Heritage walking tour along Route 66
by John Neiuber
The fourth part of our tour of Claremont begins at Foothill and Claremont Boulevards, on the famous Route 66. Begin on the north side of Foothill and proceed west to “get your kicks.”
FOOTHILL BOULEVARD: ROUTE 66
Foothill Boulevard was opened through Claremont as a state highway in January 1930, and became part of the famous Route 66—The Mother Road. Claremont’s Route 66 has several buildings that reflect the academic, citrus and business history of the town.
Proceed west on Foothill Boulevard.
MILLARD SHEETS STUDIO, 1958
655 E. FOOTHILL BLVD., north side of Foothill
This unique building was the design studio for the late Millard Sheets, who taught at Scripps College. Sheets became a nationally known artist and designer whose buildings and murals are found all over Southern California. Note the mosaic birds on the south wall.
Continue west on Foothill. Proceed north on College to reach the California Botanic Garden.
CALIFORNIA BOTANIC GARDEN, 1952
1500 N. COLLEGE AVE., north side of Foothill
Formerly the Rancho Santa Ana Botanic Garden, the purpose of this 86-acre garden is to study and preserve California native plants. The institution moved here from Santa Ana in the early 1950s to affiliate with the Claremont Colleges. The garden is open to the public and offers educational programs for adults and children, as well as summer concerts and plant sales.
Head back south the Claremont School of Theology that you passed going to the garden.
CLAREMONT SCHOOL OF THEOLOGY, 1952
1525 N. COLLEGE AVE., north side of Foothill
The campus is home to the mid-century masterpiece, Kresge Chapel. The School of Theology moved here from the University of Southern California in 1952. Its buildings were designed by Edward Durrell Stone, who also designed the Harvey Mudd College campus.
Continue west on Foothill Boulevard. Wolfe’s Marketplace is on the south side.
WOLFE’S MARKETPLACE, 1917
160 W. FOOTHILL BLVD., south side of Foothill
A fourth generation Claremont business, Wolfe’s Market was established in 1917 and is one of the oldest continuing operating businesses in the city. Once a full service local market that occupied the entire building, Wolfe’s is now a specialized deli, gourmet kitchen and catering business. The Meat Cellar occupies the majority of the footprint of where the market once operated.
Continue west on Foothill
GRISWOLD’S STONE CELLAR
222 W. FOOTHILL BLVD., south side of Foothill
This building was once the center of an extensive dried fruit and marmalade business run by a retired professor, George Griswold. It was a regular stop for travelers on Route 66. The business was moved across Foothill and expanded to include the original Griswold’s Inn now replaced by Buca di Beppo, Piano Piano and the DoubleTree Hotel by Hilton.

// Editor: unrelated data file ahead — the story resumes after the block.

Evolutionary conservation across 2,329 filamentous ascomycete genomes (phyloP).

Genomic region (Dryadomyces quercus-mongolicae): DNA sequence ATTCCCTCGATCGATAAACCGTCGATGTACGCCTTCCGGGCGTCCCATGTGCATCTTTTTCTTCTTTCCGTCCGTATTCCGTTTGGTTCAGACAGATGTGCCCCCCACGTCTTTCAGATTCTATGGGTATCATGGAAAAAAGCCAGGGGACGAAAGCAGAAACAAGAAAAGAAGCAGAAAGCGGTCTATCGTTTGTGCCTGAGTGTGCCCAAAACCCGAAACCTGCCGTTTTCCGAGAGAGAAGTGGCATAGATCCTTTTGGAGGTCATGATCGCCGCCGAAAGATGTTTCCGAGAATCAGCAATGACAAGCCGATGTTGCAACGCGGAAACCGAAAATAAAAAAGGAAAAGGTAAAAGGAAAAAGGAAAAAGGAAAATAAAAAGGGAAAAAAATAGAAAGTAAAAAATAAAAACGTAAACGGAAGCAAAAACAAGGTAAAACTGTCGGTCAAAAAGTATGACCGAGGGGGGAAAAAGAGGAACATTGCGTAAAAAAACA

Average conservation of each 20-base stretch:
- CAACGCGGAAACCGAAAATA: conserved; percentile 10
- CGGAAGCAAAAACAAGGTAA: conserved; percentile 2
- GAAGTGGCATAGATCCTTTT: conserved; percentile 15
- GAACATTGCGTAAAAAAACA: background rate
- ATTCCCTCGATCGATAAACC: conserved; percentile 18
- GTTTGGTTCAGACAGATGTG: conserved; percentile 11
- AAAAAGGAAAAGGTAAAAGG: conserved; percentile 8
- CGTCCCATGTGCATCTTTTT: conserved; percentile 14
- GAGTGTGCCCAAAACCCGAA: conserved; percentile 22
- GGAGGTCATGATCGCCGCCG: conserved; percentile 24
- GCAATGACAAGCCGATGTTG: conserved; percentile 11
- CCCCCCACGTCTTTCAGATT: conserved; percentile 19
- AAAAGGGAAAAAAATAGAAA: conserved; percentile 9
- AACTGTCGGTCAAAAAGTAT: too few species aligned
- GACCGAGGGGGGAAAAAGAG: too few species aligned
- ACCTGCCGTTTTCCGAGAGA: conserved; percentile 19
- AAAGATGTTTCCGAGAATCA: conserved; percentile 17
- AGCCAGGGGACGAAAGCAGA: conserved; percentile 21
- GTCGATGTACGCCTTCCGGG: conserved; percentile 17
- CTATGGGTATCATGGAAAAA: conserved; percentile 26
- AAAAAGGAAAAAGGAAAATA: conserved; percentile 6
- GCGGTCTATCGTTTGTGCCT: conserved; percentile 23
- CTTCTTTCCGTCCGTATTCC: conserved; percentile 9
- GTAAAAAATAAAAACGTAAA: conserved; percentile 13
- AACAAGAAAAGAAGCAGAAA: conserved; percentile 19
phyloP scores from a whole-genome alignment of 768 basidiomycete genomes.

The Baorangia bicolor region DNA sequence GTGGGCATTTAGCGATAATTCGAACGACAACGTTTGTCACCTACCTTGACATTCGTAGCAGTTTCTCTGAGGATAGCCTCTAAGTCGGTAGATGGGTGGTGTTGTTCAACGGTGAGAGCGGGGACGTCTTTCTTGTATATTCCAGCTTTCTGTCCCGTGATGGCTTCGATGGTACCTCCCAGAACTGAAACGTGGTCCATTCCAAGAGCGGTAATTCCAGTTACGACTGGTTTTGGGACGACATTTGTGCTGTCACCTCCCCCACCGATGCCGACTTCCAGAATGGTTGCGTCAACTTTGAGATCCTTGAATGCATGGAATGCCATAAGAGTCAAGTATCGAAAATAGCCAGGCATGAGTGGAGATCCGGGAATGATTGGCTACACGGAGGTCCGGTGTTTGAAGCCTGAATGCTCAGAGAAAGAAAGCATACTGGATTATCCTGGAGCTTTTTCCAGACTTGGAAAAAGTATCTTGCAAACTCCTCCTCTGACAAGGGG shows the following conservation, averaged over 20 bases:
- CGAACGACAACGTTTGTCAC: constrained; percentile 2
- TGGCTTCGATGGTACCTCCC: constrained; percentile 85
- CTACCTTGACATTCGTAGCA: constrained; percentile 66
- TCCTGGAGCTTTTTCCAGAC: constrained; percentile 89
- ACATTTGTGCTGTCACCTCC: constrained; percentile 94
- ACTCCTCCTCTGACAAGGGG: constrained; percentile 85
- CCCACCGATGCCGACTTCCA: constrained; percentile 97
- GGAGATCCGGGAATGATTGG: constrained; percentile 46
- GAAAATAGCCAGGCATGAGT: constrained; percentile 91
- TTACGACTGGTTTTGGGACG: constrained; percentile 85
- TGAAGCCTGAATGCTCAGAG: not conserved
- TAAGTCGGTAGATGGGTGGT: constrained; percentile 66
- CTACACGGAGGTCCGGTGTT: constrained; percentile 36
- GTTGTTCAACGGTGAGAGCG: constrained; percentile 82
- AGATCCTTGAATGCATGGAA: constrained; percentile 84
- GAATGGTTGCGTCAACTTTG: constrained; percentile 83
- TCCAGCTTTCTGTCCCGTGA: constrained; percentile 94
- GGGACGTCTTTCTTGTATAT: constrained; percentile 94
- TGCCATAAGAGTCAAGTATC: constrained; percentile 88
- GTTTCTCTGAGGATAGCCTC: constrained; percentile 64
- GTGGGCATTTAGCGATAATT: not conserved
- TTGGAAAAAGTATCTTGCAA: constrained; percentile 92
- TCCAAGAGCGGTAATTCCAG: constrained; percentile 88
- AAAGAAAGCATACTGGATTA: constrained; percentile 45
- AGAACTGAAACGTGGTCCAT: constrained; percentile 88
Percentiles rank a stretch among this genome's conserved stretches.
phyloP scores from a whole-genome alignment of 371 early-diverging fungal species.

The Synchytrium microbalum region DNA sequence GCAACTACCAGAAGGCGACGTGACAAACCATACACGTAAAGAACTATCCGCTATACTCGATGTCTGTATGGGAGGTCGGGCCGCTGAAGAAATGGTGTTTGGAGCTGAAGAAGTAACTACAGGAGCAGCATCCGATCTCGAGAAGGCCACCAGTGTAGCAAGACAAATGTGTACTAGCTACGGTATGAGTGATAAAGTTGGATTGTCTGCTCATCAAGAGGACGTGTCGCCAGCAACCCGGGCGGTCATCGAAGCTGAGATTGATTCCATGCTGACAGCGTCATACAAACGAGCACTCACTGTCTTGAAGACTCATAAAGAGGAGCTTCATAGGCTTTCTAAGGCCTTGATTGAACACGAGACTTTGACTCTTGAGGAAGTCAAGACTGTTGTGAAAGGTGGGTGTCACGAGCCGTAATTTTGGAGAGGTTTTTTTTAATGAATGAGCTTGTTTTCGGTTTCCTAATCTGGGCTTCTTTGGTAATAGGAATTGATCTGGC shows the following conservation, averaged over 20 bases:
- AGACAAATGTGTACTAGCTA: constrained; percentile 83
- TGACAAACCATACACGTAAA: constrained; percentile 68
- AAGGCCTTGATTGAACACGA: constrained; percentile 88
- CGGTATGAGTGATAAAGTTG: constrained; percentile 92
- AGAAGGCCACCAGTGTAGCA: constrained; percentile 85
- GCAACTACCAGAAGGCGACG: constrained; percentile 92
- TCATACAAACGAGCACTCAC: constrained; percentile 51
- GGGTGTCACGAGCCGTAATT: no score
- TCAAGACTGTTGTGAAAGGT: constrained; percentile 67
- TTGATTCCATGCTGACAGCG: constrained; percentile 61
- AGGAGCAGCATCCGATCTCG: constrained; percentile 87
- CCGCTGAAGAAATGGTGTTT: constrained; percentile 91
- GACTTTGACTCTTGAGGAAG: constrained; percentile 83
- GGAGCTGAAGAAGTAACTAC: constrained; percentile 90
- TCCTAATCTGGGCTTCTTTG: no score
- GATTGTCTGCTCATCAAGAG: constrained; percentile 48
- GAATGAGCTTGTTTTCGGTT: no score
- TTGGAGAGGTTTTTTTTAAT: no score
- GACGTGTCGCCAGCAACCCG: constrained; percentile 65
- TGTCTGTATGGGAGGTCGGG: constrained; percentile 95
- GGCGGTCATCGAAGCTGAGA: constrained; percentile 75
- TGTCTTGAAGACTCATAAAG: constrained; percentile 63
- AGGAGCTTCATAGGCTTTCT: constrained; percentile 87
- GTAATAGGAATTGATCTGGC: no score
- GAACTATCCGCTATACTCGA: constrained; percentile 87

METHODIST CHURCH CHAPEL, 1960
211 W. FOOTHILL BLVD., north side of Foothill
The sanctuary of the Claremont United Methodist Church was designed by the internationally known Modernist architect, Richard Neutra. In 1967, the building was gutted by fire and Dion Neutra, son of the architect, was hired to rebuild the church.
Proceed west and cross Indian Hill Boulevard.
OLD SCHOOL HOUSE, 1911
415 W. FOOTHILL BLVD., north side of Foothill
This building, originally Claremont High School, opened its doors to a student body of 120 on September 2, 1911. After the Long Beach earthquake, it was extensively remodeled in the 1930s, having its third story removed for fear of collapse. Because it still did not meet earthquake standards for public schools, it was sold in 1971. It is now the Old School House restaurants, shops and offices. The Candlelight Pavilion dinner theater operates in the former gymnasium of the high school.
SHERWOOD FLORIST, 1923
404 W. FOOTHILL BLVD., south side of Foothill
The stone building with red tile roof was built to house the Sterling Oil Spray Company, which serviced the citrus industry. It later became a garage but now houses a florist shop. A unique anchor at a key corner in Claremont, it is a reminder of the rocky soil encountered and conquered by the early citrus ranchers.
Continue west on Foothill Boulevard.
DOUBLETREE BY HILTON, BUCA DI BEPPO
555 W. FOOTHILL BLVD., north side of Foothill
This site was once the location of the world famous Griswold’s Inn and Smorgasbord, a favorite with locals and travelers alike. George Griswold had moved his business selling dried fruit and marmalade from 222 W. Foothill and expanded it to a restaurant and inn. The inn would eventually become the Claremont Inn and the restaurant a smorgasbord. Claremont had been a “dry” town and the restaurant became the first place in Claremont to sell alcohol in 1968.
Continue on Foothill to Mountain Avenue.
THE CITY TREE
SOUTHWEST CORNER OF FOOTHILL AND
Here you will notice a tree surrounded by landscaping. This is the City Tree; the tree that was the inspiration for the creation of the city logo. The logo is a strong and perfect symbol for the City of Trees. The logo reminds one of a native tree, an oak or sycamore. But the tree one sees at the corner is neither—it is an avocado tree. The logo was the result of a city-wide design contest and was designed by Adele Schoene, who was awarded $25 for her winning entry.
Proceed north on Mountain Avenue.
THE JOHNSON HOUSE, 1907
1333 N. MOUNTAIN AVE.
This was the home of Dr. C.W. Johnson, who owned 160 acres from Foothill to Base Line on both sides of Mountain. The house was designed by Robert Hall Orr, who designed a number of other well-known Claremont buildings. Dr. Johnson never practiced medicine in California, but instead had orange groves, investments in Klondike gold and sold water from his reservoirs to other Claremonters.
This concludes Part 4 of our tour of Claremont. The tour will continue at Towne Avenue and Base Line Road.